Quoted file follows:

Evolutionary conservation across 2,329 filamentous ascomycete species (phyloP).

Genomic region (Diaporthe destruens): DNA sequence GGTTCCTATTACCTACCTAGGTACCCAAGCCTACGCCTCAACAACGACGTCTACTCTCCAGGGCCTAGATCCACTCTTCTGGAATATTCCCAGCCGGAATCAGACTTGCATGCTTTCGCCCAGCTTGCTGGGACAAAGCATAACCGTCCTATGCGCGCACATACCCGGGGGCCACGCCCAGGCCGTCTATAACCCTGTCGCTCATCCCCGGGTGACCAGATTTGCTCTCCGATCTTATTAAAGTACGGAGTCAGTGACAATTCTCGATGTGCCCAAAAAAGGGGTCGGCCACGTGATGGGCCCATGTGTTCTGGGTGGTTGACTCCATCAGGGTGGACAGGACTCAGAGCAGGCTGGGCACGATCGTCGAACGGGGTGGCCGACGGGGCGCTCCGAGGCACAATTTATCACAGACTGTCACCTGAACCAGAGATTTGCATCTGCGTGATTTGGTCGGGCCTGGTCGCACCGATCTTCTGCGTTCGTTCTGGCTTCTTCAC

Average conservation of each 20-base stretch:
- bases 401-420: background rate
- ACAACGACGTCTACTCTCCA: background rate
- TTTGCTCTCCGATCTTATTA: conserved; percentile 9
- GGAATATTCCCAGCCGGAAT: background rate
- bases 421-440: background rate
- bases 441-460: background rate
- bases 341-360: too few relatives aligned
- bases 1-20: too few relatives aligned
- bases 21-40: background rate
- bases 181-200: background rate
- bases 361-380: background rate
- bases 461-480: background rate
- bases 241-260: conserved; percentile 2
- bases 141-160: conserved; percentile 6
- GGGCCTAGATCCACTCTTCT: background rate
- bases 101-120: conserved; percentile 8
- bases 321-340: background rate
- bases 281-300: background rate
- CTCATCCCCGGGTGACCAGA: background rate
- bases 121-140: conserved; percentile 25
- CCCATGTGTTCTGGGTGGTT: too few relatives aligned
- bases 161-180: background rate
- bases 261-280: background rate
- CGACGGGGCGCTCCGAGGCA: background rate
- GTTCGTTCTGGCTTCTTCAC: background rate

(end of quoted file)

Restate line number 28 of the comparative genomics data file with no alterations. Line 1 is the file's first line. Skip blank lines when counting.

- GTTCGTTCTGGCTTCTTCAC: background rate